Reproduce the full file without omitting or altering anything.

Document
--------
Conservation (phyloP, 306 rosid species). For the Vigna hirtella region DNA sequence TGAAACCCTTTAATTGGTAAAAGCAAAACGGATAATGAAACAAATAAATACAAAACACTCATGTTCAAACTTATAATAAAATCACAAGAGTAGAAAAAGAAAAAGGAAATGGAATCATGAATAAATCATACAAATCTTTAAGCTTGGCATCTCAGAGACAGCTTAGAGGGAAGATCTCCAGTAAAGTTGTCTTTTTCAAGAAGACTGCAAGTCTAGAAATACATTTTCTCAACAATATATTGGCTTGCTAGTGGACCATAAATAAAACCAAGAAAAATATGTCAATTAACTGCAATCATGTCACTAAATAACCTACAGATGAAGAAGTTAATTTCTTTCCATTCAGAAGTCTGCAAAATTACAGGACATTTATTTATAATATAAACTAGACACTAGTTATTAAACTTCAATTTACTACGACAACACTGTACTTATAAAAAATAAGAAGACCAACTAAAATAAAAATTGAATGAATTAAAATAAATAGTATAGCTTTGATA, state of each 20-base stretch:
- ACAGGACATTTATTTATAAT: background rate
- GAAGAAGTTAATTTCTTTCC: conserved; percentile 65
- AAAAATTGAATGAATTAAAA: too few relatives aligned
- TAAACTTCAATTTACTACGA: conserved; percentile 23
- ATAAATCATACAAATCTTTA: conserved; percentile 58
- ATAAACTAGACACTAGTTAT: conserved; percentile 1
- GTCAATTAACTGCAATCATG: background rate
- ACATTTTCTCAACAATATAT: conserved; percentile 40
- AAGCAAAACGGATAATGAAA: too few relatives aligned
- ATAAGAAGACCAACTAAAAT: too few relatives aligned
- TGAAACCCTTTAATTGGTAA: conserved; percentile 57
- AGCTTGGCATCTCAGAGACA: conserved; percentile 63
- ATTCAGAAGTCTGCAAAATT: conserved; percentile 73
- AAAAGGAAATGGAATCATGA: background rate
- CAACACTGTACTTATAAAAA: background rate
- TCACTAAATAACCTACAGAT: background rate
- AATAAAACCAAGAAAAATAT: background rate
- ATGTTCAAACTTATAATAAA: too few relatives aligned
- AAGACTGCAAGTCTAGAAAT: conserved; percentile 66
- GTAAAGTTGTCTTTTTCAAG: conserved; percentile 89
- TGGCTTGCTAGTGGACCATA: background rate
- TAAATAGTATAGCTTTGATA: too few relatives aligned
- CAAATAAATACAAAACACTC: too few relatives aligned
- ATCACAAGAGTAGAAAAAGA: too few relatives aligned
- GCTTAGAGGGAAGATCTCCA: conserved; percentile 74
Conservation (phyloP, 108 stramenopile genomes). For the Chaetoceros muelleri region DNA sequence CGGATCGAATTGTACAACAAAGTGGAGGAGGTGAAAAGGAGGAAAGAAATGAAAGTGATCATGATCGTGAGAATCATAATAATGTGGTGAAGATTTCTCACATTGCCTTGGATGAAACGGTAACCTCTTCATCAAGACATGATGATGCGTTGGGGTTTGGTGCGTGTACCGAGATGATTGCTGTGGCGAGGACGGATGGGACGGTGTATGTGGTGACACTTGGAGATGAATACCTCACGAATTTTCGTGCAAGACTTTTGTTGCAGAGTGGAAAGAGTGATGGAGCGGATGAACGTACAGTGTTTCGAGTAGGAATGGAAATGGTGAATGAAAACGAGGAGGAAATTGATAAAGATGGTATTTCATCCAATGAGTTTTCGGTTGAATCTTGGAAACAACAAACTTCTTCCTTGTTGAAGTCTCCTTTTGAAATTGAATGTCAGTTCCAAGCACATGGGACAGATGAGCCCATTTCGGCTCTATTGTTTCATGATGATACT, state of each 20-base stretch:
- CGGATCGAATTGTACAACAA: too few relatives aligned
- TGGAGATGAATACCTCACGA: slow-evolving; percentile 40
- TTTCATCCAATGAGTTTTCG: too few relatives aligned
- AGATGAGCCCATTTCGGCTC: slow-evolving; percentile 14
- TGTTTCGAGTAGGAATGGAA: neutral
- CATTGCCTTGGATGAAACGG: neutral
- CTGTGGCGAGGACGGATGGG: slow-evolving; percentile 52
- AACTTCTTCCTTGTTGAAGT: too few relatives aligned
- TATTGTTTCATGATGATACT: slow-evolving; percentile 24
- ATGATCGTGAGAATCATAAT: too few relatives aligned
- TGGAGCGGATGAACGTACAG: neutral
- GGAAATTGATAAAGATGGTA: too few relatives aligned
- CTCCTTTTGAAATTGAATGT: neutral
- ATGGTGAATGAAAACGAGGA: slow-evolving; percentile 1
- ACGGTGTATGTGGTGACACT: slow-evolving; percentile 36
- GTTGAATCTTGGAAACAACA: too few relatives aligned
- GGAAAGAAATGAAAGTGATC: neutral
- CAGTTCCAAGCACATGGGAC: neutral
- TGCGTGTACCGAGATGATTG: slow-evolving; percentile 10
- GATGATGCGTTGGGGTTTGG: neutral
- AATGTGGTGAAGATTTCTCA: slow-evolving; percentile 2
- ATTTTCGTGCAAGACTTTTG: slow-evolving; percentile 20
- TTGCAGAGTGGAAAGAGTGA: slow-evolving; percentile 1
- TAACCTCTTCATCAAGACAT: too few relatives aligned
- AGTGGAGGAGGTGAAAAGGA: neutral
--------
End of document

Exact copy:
Conservation (phyloP, 306 rosid species). For the Vigna hirtella region DNA sequence TGAAACCCTTTAATTGGTAAAAGCAAAACGGATAATGAAACAAATAAATACAAAACACTCATGTTCAAACTTATAATAAAATCACAAGAGTAGAAAAAGAAAAAGGAAATGGAATCATGAATAAATCATACAAATCTTTAAGCTTGGCATCTCAGAGACAGCTTAGAGGGAAGATCTCCAGTAAAGTTGTCTTTTTCAAGAAGACTGCAAGTCTAGAAATACATTTTCTCAACAATATATTGGCTTGCTAGTGGACCATAAATAAAACCAAGAAAAATATGTCAATTAACTGCAATCATGTCACTAAATAACCTACAGATGAAGAAGTTAATTTCTTTCCATTCAGAAGTCTGCAAAATTACAGGACATTTATTTATAATATAAACTAGACACTAGTTATTAAACTTCAATTTACTACGACAACACTGTACTTATAAAAAATAAGAAGACCAACTAAAATAAAAATTGAATGAATTAAAATAAATAGTATAGCTTTGATA, state of each 20-base stretch:
- ACAGGACATTTATTTATAAT: background rate
- GAAGAAGTTAATTTCTTTCC: conserved; percentile 65
- AAAAATTGAATGAATTAAAA: too few relatives aligned
- TAAACTTCAATTTACTACGA: conserved; percentile 23
- ATAAATCATACAAATCTTTA: conserved; percentile 58
- ATAAACTAGACACTAGTTAT: conserved; percentile 1
- GTCAATTAACTGCAATCATG: background rate
- ACATTTTCTCAACAATATAT: conserved; percentile 40
- AAGCAAAACGGATAATGAAA: too few relatives aligned
- ATAAGAAGACCAACTAAAAT: too few relatives aligned
- TGAAACCCTTTAATTGGTAA: conserved; percentile 57
- AGCTTGGCATCTCAGAGACA: conserved; percentile 63
- ATTCAGAAGTCTGCAAAATT: conserved; percentile 73
- AAAAGGAAATGGAATCATGA: background rate
- CAACACTGTACTTATAAAAA: background rate
- TCACTAAATAACCTACAGAT: background rate
- AATAAAACCAAGAAAAATAT: background rate
- ATGTTCAAACTTATAATAAA: too few relatives aligned
- AAGACTGCAAGTCTAGAAAT: conserved; percentile 66
- GTAAAGTTGTCTTTTTCAAG: conserved; percentile 89
- TGGCTTGCTAGTGGACCATA: background rate
- TAAATAGTATAGCTTTGATA: too few relatives aligned
- CAAATAAATACAAAACACTC: too few relatives aligned
- ATCACAAGAGTAGAAAAAGA: too few relatives aligned
- GCTTAGAGGGAAGATCTCCA: conserved; percentile 74
Conservation (phyloP, 108 stramenopile genomes). For the Chaetoceros muelleri region DNA sequence CGGATCGAATTGTACAACAAAGTGGAGGAGGTGAAAAGGAGGAAAGAAATGAAAGTGATCATGATCGTGAGAATCATAATAATGTGGTGAAGATTTCTCACATTGCCTTGGATGAAACGGTAACCTCTTCATCAAGACATGATGATGCGTTGGGGTTTGGTGCGTGTACCGAGATGATTGCTGTGGCGAGGACGGATGGGACGGTGTATGTGGTGACACTTGGAGATGAATACCTCACGAATTTTCGTGCAAGACTTTTGTTGCAGAGTGGAAAGAGTGATGGAGCGGATGAACGTACAGTGTTTCGAGTAGGAATGGAAATGGTGAATGAAAACGAGGAGGAAATTGATAAAGATGGTATTTCATCCAATGAGTTTTCGGTTGAATCTTGGAAACAACAAACTTCTTCCTTGTTGAAGTCTCCTTTTGAAATTGAATGTCAGTTCCAAGCACATGGGACAGATGAGCCCATTTCGGCTCTATTGTTTCATGATGATACT, state of each 20-base stretch:
- CGGATCGAATTGTACAACAA: too few relatives aligned
- TGGAGATGAATACCTCACGA: slow-evolving; percentile 40
- TTTCATCCAATGAGTTTTCG: too few relatives aligned
- AGATGAGCCCATTTCGGCTC: slow-evolving; percentile 14
- TGTTTCGAGTAGGAATGGAA: neutral
- CATTGCCTTGGATGAAACGG: neutral
- CTGTGGCGAGGACGGATGGG: slow-evolving; percentile 52
- AACTTCTTCCTTGTTGAAGT: too few relatives aligned
- TATTGTTTCATGATGATACT: slow-evolving; percentile 24
- ATGATCGTGAGAATCATAAT: too few relatives aligned
- TGGAGCGGATGAACGTACAG: neutral
- GGAAATTGATAAAGATGGTA: too few relatives aligned
- CTCCTTTTGAAATTGAATGT: neutral
- ATGGTGAATGAAAACGAGGA: slow-evolving; percentile 1
- ACGGTGTATGTGGTGACACT: slow-evolving; percentile 36
- GTTGAATCTTGGAAACAACA: too few relatives aligned
- GGAAAGAAATGAAAGTGATC: neutral
- CAGTTCCAAGCACATGGGAC: neutral
- TGCGTGTACCGAGATGATTG: slow-evolving; percentile 10
- GATGATGCGTTGGGGTTTGG: neutral
- AATGTGGTGAAGATTTCTCA: slow-evolving; percentile 2
- ATTTTCGTGCAAGACTTTTG: slow-evolving; percentile 20
- TTGCAGAGTGGAAAGAGTGA: slow-evolving; percentile 1
- TAACCTCTTCATCAAGACAT: too few relatives aligned
- AGTGGAGGAGGTGAAAAGGA: neutral